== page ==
Therapy – whether individual, couples, or group – works on the premise that humans are social creatures and survive and thrive based on relationships. We need relationships, and because we need relationships, when relationships have been broken – either by abuse, neglect, or loss – we experience various levels of emotional distress which often are masked by unwanted behavior such as aggression, isolation, accommodation, or substance abuse (drugs, alcohol, sex, etc.).
Why therapy can help is that if it is relationship that can complicate our emotional life, it is relationship that can help us repair our emotional life. New ways of relating to others can begin with a therapist, someone who is trained to listen, empathize, understand, and interpret.
In addition to the relationship with the therapist aiding in the healing process, a therapist can help clients bring other family members, especially spouses and partners, into therapy in order to work on not only improving those relationships but also helping clients use those relationships in ways that are adaptive to their own healing.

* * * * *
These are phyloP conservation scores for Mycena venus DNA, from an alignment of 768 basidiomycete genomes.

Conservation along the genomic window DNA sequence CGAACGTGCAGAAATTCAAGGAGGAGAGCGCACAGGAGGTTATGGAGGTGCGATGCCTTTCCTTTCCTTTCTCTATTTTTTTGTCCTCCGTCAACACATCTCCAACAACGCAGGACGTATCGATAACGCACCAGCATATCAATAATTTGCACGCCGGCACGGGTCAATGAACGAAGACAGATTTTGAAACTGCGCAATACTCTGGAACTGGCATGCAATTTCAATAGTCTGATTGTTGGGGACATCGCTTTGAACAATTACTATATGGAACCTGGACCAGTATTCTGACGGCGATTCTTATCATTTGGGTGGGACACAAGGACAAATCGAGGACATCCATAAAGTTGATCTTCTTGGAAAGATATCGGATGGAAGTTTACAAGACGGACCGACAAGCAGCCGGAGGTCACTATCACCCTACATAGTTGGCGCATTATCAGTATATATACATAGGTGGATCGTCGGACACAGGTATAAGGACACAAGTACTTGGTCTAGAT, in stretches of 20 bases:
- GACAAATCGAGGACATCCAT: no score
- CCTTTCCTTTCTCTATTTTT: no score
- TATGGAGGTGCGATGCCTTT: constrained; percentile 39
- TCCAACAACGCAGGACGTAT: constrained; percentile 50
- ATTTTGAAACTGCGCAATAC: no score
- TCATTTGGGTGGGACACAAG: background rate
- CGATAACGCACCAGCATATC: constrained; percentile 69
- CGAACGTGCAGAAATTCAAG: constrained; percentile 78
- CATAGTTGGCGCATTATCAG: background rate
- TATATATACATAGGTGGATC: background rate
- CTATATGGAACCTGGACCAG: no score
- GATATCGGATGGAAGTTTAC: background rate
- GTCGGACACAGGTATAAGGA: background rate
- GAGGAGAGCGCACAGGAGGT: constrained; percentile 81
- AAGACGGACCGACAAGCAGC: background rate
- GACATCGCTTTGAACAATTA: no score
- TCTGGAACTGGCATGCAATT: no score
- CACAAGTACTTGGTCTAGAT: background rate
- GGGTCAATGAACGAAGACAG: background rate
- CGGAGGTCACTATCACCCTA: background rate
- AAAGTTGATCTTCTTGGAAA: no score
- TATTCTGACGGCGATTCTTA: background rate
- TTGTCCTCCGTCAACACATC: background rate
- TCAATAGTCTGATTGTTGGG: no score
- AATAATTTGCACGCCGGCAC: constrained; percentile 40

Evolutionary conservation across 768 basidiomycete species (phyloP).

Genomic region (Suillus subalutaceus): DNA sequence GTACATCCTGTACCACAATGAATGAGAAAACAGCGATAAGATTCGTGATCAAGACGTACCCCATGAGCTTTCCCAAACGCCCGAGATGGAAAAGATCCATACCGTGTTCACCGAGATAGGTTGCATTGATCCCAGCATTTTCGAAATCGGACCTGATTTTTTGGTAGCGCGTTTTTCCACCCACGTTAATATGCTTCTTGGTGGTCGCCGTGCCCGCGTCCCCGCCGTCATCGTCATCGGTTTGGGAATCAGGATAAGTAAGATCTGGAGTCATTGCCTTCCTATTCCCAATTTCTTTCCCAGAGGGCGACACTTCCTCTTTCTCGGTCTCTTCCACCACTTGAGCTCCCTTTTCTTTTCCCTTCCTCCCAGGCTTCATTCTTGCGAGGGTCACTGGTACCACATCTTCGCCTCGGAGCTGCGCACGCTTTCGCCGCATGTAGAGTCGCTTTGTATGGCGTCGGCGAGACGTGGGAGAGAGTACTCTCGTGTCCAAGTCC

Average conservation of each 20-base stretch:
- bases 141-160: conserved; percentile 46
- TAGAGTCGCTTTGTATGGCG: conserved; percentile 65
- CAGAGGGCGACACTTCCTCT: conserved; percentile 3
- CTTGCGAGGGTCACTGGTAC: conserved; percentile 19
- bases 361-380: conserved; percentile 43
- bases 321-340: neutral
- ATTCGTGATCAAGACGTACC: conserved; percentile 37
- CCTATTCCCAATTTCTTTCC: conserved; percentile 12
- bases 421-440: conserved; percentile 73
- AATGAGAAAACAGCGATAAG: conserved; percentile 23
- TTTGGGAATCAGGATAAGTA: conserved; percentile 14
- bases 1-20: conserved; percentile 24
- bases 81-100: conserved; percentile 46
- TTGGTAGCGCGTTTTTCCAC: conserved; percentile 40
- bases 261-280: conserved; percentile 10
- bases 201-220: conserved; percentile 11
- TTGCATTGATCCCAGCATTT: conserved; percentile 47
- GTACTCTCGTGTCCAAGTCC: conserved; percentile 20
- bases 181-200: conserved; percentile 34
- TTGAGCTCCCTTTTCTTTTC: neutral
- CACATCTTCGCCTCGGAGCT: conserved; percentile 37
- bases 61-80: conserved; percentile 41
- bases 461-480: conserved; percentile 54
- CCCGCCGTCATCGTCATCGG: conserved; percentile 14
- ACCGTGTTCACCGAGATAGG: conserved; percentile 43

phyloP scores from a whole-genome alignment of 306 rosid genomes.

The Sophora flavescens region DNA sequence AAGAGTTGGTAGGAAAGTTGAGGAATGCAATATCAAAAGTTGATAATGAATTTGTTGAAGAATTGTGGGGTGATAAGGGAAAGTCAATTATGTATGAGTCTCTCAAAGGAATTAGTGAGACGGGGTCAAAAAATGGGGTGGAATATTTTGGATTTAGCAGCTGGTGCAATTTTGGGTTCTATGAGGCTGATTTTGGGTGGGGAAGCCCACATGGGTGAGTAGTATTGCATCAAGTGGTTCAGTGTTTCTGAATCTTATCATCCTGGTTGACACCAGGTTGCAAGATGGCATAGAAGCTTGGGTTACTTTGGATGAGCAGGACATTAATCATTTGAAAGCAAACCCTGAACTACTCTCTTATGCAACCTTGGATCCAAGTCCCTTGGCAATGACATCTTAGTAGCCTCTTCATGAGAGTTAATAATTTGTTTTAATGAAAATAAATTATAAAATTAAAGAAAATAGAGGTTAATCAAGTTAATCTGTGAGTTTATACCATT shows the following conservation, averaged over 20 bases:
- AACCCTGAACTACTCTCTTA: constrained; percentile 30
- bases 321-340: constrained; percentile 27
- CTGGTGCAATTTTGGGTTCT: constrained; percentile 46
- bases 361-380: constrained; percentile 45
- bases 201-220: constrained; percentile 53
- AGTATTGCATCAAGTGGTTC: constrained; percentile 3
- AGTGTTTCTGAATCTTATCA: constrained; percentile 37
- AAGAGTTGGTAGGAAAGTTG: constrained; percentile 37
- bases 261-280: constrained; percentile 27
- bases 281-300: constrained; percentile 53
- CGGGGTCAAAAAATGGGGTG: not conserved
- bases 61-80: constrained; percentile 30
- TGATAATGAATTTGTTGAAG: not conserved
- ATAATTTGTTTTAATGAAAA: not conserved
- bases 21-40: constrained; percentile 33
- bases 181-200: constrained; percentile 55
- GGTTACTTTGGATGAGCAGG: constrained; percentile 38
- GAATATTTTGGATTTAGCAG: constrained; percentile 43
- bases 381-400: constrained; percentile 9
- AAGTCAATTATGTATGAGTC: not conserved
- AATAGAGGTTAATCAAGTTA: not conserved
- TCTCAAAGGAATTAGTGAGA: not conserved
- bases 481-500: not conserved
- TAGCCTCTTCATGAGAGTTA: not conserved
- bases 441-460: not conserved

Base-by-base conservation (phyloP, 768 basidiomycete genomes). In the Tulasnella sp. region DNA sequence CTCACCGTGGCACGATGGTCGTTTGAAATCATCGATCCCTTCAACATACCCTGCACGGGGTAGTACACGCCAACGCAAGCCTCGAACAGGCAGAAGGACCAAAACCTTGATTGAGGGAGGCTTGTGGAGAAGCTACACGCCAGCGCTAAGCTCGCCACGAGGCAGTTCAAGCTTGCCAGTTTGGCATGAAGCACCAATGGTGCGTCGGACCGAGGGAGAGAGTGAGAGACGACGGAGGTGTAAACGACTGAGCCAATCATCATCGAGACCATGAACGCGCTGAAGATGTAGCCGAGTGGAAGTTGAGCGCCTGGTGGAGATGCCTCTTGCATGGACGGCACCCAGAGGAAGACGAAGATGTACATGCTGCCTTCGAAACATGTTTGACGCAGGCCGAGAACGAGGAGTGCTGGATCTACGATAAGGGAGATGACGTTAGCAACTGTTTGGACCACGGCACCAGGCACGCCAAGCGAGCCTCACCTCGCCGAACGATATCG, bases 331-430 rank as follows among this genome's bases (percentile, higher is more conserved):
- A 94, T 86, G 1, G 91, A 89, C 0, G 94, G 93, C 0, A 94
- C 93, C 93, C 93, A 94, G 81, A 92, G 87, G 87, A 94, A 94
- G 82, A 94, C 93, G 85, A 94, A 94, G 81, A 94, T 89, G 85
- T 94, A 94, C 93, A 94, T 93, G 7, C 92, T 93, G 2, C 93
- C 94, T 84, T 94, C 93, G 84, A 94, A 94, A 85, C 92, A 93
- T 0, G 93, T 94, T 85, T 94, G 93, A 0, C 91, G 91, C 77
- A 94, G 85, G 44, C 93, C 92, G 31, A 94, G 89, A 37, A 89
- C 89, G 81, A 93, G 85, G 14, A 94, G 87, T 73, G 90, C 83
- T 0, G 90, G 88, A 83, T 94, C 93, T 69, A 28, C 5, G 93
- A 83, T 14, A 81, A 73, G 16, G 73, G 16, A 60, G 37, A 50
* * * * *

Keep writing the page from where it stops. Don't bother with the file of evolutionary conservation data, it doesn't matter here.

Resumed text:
For those clients prepared for more interactive therapy, group therapy, usually involving 4-6 group members and lead by a licensed and experienced therapist, provides even more opportunity for healthy and corrective relational exposure.
As well as being as a bridge to new and healthier way of relating, therapists are knowledgeable in other forms of therapeutic work which include at-home exercises like Cognitive Behavior Therapy (CBT), trauma-based therapeutic techniques such as Eye Movement Desensitization and Reprocessing (EMDR), and community resources like recovery groups (Alcoholics Anonymous, Sex Addicts Anonymous, Sex and Love Addicts Anonymous, Codependents Anonymous, etc.).